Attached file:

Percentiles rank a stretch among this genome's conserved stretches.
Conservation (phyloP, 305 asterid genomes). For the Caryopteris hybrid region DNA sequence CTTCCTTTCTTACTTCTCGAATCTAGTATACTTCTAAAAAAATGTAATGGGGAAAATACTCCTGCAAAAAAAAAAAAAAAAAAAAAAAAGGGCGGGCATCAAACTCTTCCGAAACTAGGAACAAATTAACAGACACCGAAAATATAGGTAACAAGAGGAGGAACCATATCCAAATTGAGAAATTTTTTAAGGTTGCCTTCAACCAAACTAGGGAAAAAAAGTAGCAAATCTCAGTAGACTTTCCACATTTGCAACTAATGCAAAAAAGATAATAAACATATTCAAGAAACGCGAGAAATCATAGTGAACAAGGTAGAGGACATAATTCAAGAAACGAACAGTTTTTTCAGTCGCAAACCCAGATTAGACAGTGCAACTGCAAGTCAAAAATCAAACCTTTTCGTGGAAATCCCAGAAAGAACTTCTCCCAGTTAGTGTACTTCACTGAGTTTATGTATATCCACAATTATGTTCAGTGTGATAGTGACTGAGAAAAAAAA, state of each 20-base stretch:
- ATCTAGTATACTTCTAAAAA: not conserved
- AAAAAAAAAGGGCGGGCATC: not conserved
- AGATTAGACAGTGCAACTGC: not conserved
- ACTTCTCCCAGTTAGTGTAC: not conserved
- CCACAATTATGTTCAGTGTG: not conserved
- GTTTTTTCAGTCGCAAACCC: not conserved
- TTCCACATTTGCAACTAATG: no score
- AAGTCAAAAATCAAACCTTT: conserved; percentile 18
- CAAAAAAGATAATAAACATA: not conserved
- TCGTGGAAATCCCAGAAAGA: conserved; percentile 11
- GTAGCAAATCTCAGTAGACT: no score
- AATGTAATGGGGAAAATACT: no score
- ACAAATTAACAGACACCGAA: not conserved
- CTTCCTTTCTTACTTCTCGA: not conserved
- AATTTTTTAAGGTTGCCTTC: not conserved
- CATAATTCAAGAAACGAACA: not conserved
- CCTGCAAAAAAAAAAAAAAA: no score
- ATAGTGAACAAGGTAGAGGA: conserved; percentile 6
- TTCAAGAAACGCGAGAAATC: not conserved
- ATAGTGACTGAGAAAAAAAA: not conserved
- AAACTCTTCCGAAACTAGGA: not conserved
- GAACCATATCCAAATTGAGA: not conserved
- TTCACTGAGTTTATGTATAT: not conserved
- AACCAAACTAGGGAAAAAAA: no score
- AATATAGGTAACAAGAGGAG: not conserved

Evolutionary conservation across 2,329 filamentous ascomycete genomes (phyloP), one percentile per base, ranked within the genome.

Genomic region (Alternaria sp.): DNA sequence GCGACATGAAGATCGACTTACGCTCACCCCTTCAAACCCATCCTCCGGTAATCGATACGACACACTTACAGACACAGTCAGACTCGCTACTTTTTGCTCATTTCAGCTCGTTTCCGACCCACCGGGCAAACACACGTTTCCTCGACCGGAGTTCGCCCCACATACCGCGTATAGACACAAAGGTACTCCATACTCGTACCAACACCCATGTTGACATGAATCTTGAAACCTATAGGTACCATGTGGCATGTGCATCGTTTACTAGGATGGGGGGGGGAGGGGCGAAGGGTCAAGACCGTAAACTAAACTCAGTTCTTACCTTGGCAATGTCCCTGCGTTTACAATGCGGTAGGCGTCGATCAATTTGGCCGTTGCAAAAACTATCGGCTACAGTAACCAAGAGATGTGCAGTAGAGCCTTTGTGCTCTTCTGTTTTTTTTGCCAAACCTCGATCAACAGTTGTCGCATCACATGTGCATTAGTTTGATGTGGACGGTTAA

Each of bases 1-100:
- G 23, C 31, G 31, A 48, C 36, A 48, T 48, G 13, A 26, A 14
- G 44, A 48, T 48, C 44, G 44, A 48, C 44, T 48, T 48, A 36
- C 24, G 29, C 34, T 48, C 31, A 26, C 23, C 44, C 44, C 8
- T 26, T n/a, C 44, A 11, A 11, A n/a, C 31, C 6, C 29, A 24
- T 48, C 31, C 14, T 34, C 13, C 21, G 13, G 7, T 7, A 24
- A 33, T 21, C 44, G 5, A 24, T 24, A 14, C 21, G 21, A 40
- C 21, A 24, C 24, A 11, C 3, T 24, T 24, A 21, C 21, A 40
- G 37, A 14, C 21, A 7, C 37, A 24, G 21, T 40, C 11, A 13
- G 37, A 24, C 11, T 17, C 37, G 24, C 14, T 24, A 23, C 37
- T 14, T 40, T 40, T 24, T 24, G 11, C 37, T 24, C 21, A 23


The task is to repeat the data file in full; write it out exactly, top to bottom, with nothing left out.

Percentiles rank a stretch among this genome's conserved stretches.
Conservation (phyloP, 305 asterid genomes). For the Caryopteris hybrid region DNA sequence CTTCCTTTCTTACTTCTCGAATCTAGTATACTTCTAAAAAAATGTAATGGGGAAAATACTCCTGCAAAAAAAAAAAAAAAAAAAAAAAAGGGCGGGCATCAAACTCTTCCGAAACTAGGAACAAATTAACAGACACCGAAAATATAGGTAACAAGAGGAGGAACCATATCCAAATTGAGAAATTTTTTAAGGTTGCCTTCAACCAAACTAGGGAAAAAAAGTAGCAAATCTCAGTAGACTTTCCACATTTGCAACTAATGCAAAAAAGATAATAAACATATTCAAGAAACGCGAGAAATCATAGTGAACAAGGTAGAGGACATAATTCAAGAAACGAACAGTTTTTTCAGTCGCAAACCCAGATTAGACAGTGCAACTGCAAGTCAAAAATCAAACCTTTTCGTGGAAATCCCAGAAAGAACTTCTCCCAGTTAGTGTACTTCACTGAGTTTATGTATATCCACAATTATGTTCAGTGTGATAGTGACTGAGAAAAAAAA, state of each 20-base stretch:
- ATCTAGTATACTTCTAAAAA: not conserved
- AAAAAAAAAGGGCGGGCATC: not conserved
- AGATTAGACAGTGCAACTGC: not conserved
- ACTTCTCCCAGTTAGTGTAC: not conserved
- CCACAATTATGTTCAGTGTG: not conserved
- GTTTTTTCAGTCGCAAACCC: not conserved
- TTCCACATTTGCAACTAATG: no score
- AAGTCAAAAATCAAACCTTT: conserved; percentile 18
- CAAAAAAGATAATAAACATA: not conserved
- TCGTGGAAATCCCAGAAAGA: conserved; percentile 11
- GTAGCAAATCTCAGTAGACT: no score
- AATGTAATGGGGAAAATACT: no score
- ACAAATTAACAGACACCGAA: not conserved
- CTTCCTTTCTTACTTCTCGA: not conserved
- AATTTTTTAAGGTTGCCTTC: not conserved
- CATAATTCAAGAAACGAACA: not conserved
- CCTGCAAAAAAAAAAAAAAA: no score
- ATAGTGAACAAGGTAGAGGA: conserved; percentile 6
- TTCAAGAAACGCGAGAAATC: not conserved
- ATAGTGACTGAGAAAAAAAA: not conserved
- AAACTCTTCCGAAACTAGGA: not conserved
- GAACCATATCCAAATTGAGA: not conserved
- TTCACTGAGTTTATGTATAT: not conserved
- AACCAAACTAGGGAAAAAAA: no score
- AATATAGGTAACAAGAGGAG: not conserved

Evolutionary conservation across 2,329 filamentous ascomycete genomes (phyloP), one percentile per base, ranked within the genome.

Genomic region (Alternaria sp.): DNA sequence GCGACATGAAGATCGACTTACGCTCACCCCTTCAAACCCATCCTCCGGTAATCGATACGACACACTTACAGACACAGTCAGACTCGCTACTTTTTGCTCATTTCAGCTCGTTTCCGACCCACCGGGCAAACACACGTTTCCTCGACCGGAGTTCGCCCCACATACCGCGTATAGACACAAAGGTACTCCATACTCGTACCAACACCCATGTTGACATGAATCTTGAAACCTATAGGTACCATGTGGCATGTGCATCGTTTACTAGGATGGGGGGGGGAGGGGCGAAGGGTCAAGACCGTAAACTAAACTCAGTTCTTACCTTGGCAATGTCCCTGCGTTTACAATGCGGTAGGCGTCGATCAATTTGGCCGTTGCAAAAACTATCGGCTACAGTAACCAAGAGATGTGCAGTAGAGCCTTTGTGCTCTTCTGTTTTTTTTGCCAAACCTCGATCAACAGTTGTCGCATCACATGTGCATTAGTTTGATGTGGACGGTTAA

Each of bases 1-100:
- G 23, C 31, G 31, A 48, C 36, A 48, T 48, G 13, A 26, A 14
- G 44, A 48, T 48, C 44, G 44, A 48, C 44, T 48, T 48, A 36
- C 24, G 29, C 34, T 48, C 31, A 26, C 23, C 44, C 44, C 8
- T 26, T n/a, C 44, A 11, A 11, A n/a, C 31, C 6, C 29, A 24
- T 48, C 31, C 14, T 34, C 13, C 21, G 13, G 7, T 7, A 24
- A 33, T 21, C 44, G 5, A 24, T 24, A 14, C 21, G 21, A 40
- C 21, A 24, C 24, A 11, C 3, T 24, T 24, A 21, C 21, A 40
- G 37, A 14, C 21, A 7, C 37, A 24, G 21, T 40, C 11, A 13
- G 37, A 24, C 11, T 17, C 37, G 24, C 14, T 24, A 23, C 37
- T 14, T 40, T 40, T 24, T 24, G 11, C 37, T 24, C 21, A 23